Selig’s mind turns to his relationship with Fehr. Nothing infuriates baseball’s owners more than the media calling Fehr the game’s most powerful man. Selig believes all Fehr really cares about is getting big money for his players. And that’s why he has to be stopped, if not driven from the game completely.
Selig glances in his rearview mirror and sees the man who negotiated that settlement, Foley & Lardner lawyer Bob DuPuy, sitting in the backseat of the Lexus, behind Bud’s daughter Wendy. DuPuy looks a bit nervous, and Selig jokes that they both need to relax instead of worrying about how fast he’s weaving his car through traffic.
Was it only last May that he instructed DuPuy to work with a growing number of owners who wanted to sack Vincent? What began as a group of six teams grew to 18, and Selig had DuPuy monitor their meetings, coordinate with their lawyers, and report everything back to him. When Vincent got word of these meetings, he told them what they were considering was meaningless — the game’s constitution clearly states that a sitting Commissioner can- not be removed. It became DuPuy’s task to find a hole in Vincent’s argument, a task that turned into a full-time job.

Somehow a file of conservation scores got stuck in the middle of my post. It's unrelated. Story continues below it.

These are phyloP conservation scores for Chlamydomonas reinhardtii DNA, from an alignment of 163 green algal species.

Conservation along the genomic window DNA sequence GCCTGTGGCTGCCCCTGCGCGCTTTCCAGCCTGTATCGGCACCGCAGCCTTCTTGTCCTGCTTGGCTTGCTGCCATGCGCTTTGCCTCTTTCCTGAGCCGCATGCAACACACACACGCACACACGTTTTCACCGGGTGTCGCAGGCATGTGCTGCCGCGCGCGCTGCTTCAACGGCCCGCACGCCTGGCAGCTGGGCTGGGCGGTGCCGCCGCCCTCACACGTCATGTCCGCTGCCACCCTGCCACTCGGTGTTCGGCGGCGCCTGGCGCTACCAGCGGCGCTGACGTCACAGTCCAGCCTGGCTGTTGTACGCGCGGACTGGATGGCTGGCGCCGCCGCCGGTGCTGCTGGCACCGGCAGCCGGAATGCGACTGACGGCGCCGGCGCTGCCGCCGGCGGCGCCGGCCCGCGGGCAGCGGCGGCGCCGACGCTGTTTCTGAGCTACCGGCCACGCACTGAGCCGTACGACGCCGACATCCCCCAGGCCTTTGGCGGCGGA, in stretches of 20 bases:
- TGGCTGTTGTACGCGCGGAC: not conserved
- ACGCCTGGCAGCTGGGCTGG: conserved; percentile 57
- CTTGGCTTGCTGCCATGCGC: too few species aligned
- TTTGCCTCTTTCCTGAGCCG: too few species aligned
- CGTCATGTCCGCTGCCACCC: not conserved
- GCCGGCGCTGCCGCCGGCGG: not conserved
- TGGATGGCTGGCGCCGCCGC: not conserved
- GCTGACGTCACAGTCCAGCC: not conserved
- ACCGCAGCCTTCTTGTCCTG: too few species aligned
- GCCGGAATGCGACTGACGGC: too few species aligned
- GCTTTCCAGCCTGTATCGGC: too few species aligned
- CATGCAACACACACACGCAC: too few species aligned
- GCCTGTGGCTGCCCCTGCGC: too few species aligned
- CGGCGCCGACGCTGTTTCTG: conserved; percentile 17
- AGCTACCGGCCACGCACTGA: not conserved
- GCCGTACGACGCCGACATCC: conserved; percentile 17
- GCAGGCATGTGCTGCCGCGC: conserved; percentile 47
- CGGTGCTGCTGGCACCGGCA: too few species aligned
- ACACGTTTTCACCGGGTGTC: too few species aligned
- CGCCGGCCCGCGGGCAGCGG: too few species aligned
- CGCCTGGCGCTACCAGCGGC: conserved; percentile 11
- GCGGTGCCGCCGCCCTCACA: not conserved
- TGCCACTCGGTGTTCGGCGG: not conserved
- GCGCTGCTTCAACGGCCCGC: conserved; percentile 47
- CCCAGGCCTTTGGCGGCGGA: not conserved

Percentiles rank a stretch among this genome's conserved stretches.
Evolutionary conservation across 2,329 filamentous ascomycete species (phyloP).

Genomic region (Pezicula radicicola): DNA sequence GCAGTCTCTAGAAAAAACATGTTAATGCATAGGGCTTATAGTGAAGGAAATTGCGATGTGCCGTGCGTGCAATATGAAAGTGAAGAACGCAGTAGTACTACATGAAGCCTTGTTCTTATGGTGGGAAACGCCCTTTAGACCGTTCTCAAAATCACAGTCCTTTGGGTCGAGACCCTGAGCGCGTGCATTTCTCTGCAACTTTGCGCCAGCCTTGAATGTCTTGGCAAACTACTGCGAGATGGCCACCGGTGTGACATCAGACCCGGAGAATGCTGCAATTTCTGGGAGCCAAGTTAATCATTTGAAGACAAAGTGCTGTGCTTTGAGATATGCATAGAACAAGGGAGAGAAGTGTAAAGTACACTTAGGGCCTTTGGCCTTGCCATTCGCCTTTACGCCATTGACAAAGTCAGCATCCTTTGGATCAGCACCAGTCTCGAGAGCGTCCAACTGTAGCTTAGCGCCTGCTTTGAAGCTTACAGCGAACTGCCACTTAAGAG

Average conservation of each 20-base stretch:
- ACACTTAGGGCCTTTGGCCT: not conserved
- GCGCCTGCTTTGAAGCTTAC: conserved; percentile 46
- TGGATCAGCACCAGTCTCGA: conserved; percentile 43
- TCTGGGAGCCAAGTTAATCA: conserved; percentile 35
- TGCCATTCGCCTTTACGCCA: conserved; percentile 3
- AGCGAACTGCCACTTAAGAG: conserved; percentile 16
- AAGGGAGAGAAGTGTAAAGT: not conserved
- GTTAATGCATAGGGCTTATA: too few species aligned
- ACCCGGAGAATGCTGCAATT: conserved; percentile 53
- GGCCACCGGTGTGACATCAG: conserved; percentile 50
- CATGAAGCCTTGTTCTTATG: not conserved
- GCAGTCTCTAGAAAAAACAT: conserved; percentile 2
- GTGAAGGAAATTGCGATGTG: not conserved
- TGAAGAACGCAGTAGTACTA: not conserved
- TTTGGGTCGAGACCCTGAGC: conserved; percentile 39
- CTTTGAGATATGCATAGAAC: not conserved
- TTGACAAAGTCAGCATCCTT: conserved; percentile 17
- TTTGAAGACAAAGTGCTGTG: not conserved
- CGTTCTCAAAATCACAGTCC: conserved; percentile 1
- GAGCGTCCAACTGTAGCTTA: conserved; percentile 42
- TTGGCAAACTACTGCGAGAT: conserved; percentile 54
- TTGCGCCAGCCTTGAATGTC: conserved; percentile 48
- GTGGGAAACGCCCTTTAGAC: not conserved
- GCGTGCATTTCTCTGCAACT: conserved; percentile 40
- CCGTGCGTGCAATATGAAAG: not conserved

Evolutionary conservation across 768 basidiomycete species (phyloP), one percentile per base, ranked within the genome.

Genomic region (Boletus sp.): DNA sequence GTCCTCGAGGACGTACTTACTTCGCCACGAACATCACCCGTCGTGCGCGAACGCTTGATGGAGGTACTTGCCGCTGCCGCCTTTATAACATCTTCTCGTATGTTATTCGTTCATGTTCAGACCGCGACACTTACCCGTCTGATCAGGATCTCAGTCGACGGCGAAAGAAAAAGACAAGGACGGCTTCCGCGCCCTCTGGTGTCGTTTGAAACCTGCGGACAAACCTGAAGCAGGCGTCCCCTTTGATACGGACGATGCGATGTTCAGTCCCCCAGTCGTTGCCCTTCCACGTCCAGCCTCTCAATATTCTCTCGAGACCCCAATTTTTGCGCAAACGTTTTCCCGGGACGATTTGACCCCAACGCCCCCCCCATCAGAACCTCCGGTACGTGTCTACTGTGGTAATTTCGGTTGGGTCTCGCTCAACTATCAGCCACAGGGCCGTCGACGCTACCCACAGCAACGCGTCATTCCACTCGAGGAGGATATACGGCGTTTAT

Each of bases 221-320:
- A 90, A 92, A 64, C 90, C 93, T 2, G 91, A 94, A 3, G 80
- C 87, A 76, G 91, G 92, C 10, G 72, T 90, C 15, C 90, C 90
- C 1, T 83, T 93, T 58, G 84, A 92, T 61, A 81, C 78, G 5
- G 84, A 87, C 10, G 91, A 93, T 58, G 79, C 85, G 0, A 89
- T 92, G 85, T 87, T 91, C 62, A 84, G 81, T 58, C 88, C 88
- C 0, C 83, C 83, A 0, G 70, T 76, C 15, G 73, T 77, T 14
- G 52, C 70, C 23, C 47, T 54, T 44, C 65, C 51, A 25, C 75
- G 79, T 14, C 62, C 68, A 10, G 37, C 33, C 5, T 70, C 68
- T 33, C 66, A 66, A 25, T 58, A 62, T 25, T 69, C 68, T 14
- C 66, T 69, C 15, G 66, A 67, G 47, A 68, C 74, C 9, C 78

Selig glances over at his daughter. He’s been grooming Wendy to run his team almost since the morning his then 10-year-old little girl burst into his bedroom, tears streaming down her cheeks, demanding to know why her father had traded pitcher Marty Pattin — her favorite player! — while she was fast asleep. Now 32, Wendy is smart, driven, and as big a Brewers fan as her 58-year-old dad.
Milwaukee was a great baseball town when Selig was young, setting attendance records and celebrating Hank Aaron and Warren Spahn when the Braves won a World Series title back in ’57. But that was before free agency made winning far more complicated — and a whole lot more expensive. And long before the size of a team’s television market mattered more than the number of tickets sold.
The cable television explosion in the late ’80s changed every- thing. Steinbrenner’s record-setting $486 million, 12-year deal with the MSG Network in 1988 was just the canary in the mine, warning owners like Bud of the trouble that lay ahead. Now, in 1992, 60 percent of America is wired for cable, a number that’s growing fast. The cable monopolies are in need of programming to fill their 24/7 systems, and baseball offers 162 reality shows a season.